“It has the most wonderful benches right there. Be sure you sit and watch the sun go down. It is just the most wonderful, peaceful place.” Finally she did get to directions. “It’s just right on down that road, dearie.”
“Which direction,?”
“Why just down that road,” she said again, waving in a rather large circle.
“We’re parked facing north. Is that the direction to go in?”
“Just down the road,” she repeated, describing the same wide circle.
New Yorkers give directions brusquely and accurately. Angelenos smile, wave and keep jogging. For Marylanders, the request for directions seems to initiate an extended, if desultory, conversation and many generous, if vague, gestures. It must be the weather.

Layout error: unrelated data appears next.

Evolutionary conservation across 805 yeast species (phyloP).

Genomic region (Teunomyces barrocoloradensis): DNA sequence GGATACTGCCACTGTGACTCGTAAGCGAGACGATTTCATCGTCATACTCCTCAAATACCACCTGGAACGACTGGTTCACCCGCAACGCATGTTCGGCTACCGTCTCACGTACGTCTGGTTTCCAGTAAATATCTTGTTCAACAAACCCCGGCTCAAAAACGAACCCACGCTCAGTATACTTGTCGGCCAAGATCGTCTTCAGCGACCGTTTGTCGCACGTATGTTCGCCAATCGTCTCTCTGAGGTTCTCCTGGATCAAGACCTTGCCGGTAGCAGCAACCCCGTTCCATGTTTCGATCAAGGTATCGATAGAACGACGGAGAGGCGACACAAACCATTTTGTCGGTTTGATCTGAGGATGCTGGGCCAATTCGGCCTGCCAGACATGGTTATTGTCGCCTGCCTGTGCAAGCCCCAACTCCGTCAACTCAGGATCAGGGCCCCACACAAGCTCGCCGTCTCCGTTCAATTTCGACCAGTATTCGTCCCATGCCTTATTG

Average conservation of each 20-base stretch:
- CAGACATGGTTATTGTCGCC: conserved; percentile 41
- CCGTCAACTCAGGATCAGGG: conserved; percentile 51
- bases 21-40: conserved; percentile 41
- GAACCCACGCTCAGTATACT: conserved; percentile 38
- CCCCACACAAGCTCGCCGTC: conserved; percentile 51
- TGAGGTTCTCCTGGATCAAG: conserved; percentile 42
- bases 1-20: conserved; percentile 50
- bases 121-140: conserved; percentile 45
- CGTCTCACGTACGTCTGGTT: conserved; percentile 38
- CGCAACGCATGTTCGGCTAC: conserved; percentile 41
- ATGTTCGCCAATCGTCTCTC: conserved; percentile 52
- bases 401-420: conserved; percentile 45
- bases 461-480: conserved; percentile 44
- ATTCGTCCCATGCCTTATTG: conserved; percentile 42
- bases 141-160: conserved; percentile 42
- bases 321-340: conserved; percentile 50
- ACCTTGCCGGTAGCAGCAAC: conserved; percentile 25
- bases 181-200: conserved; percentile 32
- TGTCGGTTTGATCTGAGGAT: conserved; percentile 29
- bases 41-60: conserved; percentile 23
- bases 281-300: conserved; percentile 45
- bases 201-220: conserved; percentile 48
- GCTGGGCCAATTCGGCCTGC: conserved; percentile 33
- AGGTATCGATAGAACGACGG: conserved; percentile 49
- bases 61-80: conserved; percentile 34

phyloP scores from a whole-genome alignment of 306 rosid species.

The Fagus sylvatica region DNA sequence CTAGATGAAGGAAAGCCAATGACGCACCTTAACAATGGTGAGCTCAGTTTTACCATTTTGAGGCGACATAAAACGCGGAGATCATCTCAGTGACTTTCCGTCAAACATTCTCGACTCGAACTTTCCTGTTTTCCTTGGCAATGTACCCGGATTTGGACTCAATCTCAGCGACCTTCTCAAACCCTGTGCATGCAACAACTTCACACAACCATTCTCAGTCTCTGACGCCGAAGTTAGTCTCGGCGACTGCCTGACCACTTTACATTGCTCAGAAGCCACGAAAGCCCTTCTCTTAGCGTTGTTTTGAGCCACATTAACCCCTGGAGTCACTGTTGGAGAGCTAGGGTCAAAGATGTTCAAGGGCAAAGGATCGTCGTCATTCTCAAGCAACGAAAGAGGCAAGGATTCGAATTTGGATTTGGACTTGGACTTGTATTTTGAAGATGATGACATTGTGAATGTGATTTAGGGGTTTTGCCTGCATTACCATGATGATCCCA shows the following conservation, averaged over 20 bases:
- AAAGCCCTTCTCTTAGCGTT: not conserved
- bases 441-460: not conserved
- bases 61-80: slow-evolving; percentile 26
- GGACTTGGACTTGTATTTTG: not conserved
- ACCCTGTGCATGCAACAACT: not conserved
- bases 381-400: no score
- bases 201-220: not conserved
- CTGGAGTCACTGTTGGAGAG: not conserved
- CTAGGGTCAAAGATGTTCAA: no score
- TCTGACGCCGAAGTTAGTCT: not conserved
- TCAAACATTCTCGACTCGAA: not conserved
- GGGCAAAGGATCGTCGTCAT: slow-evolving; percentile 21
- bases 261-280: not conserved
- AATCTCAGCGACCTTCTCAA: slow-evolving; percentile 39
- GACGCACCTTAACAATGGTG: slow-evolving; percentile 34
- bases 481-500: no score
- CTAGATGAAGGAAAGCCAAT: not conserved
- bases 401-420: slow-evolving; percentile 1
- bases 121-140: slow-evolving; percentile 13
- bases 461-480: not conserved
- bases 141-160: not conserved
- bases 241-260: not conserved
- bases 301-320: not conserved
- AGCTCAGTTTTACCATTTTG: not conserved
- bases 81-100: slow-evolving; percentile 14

I got back in the car. “I think we need to make a U turn,” I told Bill. We did and after going down only one more wrong road that seemed to be indicated by the woman’s circling arm, we found the church. It was wonderful. There were monumentally marked graves of famous people, including members of the Carroll family of particular interest to me.

Carroll family monument

Carroll family monument

Charles Carroll was, of course, a signer of the Declaration of Independence and the cousin of John Carroll, the first American Catholic bishop. The gardens and benches were everything she’d said they be, but we didn’t wait for the sunset. That late in May we would have had a wait of about four hours. We were hungry and had a restaurant recommendation from the knowledgeable Carol at the visitors’ center. It was time to move on.